Jeremy Rickard's answer uses the fact that a symmetric group is not the union of a countable chain of proper subgroups. The following easy proof of that fact is quoted from Fred Galvin, Generating countable sets of permutations, J. London Math. Soc. (2) 51 (1995), 230-242.

[. . .] permutations are regarded as right operators, and are composed from left to right. [. . .] The pointwise stabilizer of a subset $X$ of $E$ is the group $S_X=\{\pi\in\operatorname{Sym}(X):X\subseteq\operatorname{fix}(\pi)\}$.
We shall make heavy use of the following lemma, which was proved by Dixon, Neumann and Thomas [3, Lemma, p. 580] for the case $|E|=\aleph_0$, and generalized by Macpherson and Neumann [11, Lemma 2.1] to arbitrary infinite sets.

LEMMA 2.1. Let $E$ be an infinite set. If $E=A\cup B\cup C$ where $A,B,C$ are disjoint sets and $|A|=|B|=|C|$, then $\operatorname{Sym}(E)=S_AS_BS_A\cup S_BS_AS_B$.

Proof. Let $\kappa=|E|$. Consider a permutation $\pi\in\operatorname{Sym}(E)$. It is easy to see that $\pi\in S_AS_BS_A$ if (and only if) $|(B\cup C)\setminus A\pi^{-1}|=\kappa$. In particular, $\pi\in S_AS_BS_A$ if $|C\setminus A\pi^{-1}|=\kappa$; similarly, $\pi\in S_BS_AS_B$ if $|C\setminus B\pi^{-1}|=\kappa$. At least one of these alternatives must hold, since $C=(C\setminus A\pi^{-1})\cup(C\setminus B\pi^{-1})$.

[. . .]

THEOREM 3.1. Let $E$ be an infinite set. Every countable subset of $\operatorname{Sym}(E)$ is contained in a
$4$-generator subgroup of $\operatorname{Sym}(E)$.

Proof. We may assume that $E=\mathbb Z\times\mathbb Z\times T$, where $|T|=|E|=\kappa$. Let $E_0=\{0\}\times\{0\}\times T$. Choose $A\subset E_0$ with $|A|=|E_0\setminus A|=\kappa$; let $C=E_0\setminus A$ and let $B=E\setminus E_0$. Choose an involution $\varepsilon\in\operatorname{Sym}(E)$ so that $B\varepsilon=A$. Define $\alpha,\delta\in\operatorname{Sym}(E)$ by setting $(m,n,t)\alpha=(m+1,n,t),(0,n,t)\delta=(0,n+1,t)$, and $(m,n,t)\delta=(m,n,t)$ for $m\ne0$.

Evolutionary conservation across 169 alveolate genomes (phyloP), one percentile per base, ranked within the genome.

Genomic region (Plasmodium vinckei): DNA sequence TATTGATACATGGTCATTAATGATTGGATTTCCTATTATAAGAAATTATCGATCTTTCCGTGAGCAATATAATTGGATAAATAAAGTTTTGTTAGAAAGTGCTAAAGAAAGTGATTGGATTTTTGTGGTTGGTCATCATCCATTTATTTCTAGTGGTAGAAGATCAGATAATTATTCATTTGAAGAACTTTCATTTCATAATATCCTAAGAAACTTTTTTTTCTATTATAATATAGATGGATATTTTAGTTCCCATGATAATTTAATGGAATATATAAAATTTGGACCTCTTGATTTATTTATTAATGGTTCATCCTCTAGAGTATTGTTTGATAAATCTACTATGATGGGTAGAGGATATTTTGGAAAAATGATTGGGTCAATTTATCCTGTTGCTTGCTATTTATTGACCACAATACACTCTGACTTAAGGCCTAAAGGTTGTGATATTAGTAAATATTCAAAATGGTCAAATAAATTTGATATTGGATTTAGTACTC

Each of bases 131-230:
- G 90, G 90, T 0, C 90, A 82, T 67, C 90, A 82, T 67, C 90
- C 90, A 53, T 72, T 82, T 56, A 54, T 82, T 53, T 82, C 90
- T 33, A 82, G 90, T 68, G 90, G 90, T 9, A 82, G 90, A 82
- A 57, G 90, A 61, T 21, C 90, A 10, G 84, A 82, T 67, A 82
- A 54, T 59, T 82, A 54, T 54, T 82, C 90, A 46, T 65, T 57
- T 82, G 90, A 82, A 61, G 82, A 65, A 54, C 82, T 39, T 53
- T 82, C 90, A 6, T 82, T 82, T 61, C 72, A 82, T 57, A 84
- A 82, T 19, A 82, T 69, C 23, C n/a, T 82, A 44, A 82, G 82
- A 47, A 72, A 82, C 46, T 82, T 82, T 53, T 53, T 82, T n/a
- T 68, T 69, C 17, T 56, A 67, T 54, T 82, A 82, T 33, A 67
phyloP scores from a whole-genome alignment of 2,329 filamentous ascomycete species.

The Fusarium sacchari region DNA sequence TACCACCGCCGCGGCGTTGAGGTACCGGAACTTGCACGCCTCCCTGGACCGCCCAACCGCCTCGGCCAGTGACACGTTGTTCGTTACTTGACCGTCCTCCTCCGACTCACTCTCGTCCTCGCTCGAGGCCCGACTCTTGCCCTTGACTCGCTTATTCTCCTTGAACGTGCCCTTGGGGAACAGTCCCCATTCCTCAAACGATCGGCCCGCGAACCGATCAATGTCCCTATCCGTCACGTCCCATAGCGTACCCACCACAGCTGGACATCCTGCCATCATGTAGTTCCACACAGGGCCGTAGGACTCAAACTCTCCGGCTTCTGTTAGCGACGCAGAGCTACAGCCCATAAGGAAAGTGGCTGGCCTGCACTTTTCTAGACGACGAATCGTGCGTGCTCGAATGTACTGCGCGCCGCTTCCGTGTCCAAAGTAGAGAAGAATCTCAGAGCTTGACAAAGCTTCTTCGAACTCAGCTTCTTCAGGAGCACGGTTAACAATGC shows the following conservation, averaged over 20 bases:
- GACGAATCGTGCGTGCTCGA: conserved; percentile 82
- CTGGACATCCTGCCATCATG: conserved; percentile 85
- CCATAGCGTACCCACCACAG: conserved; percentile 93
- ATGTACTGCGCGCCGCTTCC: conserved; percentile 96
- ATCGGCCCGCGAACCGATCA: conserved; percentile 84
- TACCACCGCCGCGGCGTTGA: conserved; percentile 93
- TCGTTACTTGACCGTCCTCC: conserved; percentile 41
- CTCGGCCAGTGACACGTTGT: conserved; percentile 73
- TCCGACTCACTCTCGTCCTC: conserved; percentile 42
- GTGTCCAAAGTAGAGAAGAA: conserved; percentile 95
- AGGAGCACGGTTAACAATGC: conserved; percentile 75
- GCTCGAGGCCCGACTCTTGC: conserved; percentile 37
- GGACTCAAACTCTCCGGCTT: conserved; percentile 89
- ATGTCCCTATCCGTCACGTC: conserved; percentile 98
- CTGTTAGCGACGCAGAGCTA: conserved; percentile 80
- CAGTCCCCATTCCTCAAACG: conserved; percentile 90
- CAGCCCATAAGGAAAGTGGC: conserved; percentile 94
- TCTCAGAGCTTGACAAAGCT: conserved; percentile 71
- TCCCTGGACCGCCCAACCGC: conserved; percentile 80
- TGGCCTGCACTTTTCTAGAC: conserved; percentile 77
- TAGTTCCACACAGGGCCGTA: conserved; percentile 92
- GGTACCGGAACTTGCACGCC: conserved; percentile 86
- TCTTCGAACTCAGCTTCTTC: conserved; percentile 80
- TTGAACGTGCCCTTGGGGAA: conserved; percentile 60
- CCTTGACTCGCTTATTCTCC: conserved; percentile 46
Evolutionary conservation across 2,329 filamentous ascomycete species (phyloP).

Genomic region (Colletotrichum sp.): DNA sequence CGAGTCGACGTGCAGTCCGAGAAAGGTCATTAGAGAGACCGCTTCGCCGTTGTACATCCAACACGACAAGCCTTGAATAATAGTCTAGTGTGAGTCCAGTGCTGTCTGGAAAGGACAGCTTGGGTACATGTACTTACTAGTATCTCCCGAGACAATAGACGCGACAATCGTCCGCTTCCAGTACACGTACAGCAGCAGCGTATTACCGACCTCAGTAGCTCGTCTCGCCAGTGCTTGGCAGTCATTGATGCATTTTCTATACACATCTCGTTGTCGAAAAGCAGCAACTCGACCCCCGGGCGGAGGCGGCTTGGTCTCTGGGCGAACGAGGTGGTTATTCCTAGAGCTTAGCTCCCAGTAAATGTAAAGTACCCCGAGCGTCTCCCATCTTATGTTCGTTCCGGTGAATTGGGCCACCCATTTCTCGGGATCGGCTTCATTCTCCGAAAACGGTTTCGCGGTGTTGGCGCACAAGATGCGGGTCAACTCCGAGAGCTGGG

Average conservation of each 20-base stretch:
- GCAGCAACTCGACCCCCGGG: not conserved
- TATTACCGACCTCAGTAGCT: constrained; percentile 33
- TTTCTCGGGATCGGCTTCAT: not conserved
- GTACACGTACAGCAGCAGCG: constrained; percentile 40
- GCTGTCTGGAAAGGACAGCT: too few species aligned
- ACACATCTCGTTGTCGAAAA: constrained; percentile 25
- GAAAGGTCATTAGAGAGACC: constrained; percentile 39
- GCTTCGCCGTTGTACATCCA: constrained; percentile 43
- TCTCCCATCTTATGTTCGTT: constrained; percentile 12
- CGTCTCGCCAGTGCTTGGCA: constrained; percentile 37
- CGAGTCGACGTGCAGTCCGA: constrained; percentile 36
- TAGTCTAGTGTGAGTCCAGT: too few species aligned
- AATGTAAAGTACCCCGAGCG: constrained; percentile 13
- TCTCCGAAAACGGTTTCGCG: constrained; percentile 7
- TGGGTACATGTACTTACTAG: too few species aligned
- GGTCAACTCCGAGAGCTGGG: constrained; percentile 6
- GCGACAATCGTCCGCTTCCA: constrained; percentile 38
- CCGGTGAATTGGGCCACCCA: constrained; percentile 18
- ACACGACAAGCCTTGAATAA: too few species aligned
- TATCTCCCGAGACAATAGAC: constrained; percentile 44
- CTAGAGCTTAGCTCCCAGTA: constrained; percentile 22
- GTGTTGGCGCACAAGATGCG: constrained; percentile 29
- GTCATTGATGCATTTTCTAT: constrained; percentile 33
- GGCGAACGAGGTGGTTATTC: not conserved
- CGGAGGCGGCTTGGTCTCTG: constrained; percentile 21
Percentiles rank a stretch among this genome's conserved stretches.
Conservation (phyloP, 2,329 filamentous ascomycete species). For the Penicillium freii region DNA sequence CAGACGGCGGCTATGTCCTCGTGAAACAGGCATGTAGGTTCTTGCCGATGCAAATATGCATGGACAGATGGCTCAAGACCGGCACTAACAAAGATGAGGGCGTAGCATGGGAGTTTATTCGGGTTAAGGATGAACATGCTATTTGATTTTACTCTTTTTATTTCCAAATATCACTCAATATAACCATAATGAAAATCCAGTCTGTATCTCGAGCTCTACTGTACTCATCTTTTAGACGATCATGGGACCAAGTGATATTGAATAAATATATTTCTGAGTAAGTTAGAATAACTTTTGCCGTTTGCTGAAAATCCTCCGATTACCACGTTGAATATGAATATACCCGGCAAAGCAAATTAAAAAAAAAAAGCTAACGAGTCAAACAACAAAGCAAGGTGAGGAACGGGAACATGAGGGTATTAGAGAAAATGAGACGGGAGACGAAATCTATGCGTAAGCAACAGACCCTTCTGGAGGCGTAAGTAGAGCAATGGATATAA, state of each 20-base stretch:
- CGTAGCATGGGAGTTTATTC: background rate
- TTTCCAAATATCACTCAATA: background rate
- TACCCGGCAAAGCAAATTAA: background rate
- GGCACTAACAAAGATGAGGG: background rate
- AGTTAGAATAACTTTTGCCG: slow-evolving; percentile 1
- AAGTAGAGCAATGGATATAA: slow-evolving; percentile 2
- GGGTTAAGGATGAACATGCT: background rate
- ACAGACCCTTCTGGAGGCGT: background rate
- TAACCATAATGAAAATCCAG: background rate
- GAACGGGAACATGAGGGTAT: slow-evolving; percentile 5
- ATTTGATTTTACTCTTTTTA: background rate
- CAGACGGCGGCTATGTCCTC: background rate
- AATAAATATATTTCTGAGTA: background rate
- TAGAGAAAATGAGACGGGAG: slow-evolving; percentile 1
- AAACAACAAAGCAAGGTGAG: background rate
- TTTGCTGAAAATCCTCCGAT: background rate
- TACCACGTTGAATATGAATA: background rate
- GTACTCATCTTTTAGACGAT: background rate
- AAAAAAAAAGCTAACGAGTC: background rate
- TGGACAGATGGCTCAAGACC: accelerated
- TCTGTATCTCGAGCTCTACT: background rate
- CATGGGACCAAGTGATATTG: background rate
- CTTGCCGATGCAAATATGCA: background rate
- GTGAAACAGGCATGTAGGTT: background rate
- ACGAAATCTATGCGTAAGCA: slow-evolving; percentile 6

Let a countable set $H\subseteq\operatorname{Sym}(E)$ be given; we shall show that $H\subseteq\langle\alpha,\beta,\delta,\varepsilon\rangle$ for some $\beta\in\operatorname{Sym}(E)$. By Lemma 2.1, we may assume that $H\subseteq S_A\cup S_B$. Let $H'=(H\cap S_B)\cup\varepsilon(H\cap S_A)\varepsilon$. Then $H'$ is a countable subset of $S_B$; let $H'=\{\phi_i:i\in\mathbb Z\}$. Since $\operatorname{supp}(\phi_i)\subseteq E_0$, we can define $\hat\phi_i\in\operatorname{Sym}(T)$ so that $(0,0,t)\phi_i=(0,0,t\hat\phi_i)$ for $t\in T,i\in\mathbb Z$. Finally, define $\beta\in\operatorname{Sym}(E)$ by setting $$(m,n,t)\beta= \begin{cases} (m,n,t\hat\phi_m)&\text{if }n\ge0,\\ (m,n,t)&\text{if }n\lt0.\\ \end{cases}$$ Then $\phi_i=(\alpha^i\beta\alpha^{-i})\delta^{-1}(\alpha^i\beta^{-1}\alpha^{-i})\delta$ for each $i\in\mathbb Z$; thus we have $H'\subseteq\langle\alpha,\beta,\delta\rangle$ and $H\subseteq H'\cup\varepsilon H'\varepsilon\subseteq\langle\alpha,\beta,\delta,\varepsilon\rangle$.

COROLLARY 3.2. A symmetric group is not the union of a countable chain of proper subgroups.

[. . .]

THEOREM 3.3. Let $E$ be an infinite set. Every countable subset of $\operatorname{Sym}(E)$ is contained in a
$2$-generator subgroup of $\operatorname{Sym}(E)$.

Proof. [. . .]

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I see no reason to delete this. It serves to complement the currently accepted answer, and provides a service for present and future students. Please keep it, or something closely resembling it. –  The Masked Avenger Jul 11 '14 at 0:58
@TheMaskedAvenger You may be right; I'm a newbie here and don't know much about the rules and culture of this site. I posted this with the idea that Jeremy Rickard might want to incorporate the argument into his answer to make it self-contained. –  bof Jul 11 '14 at 1:26
leave it up! it's good! –  Nick Gill Jul 11 '14 at 2:01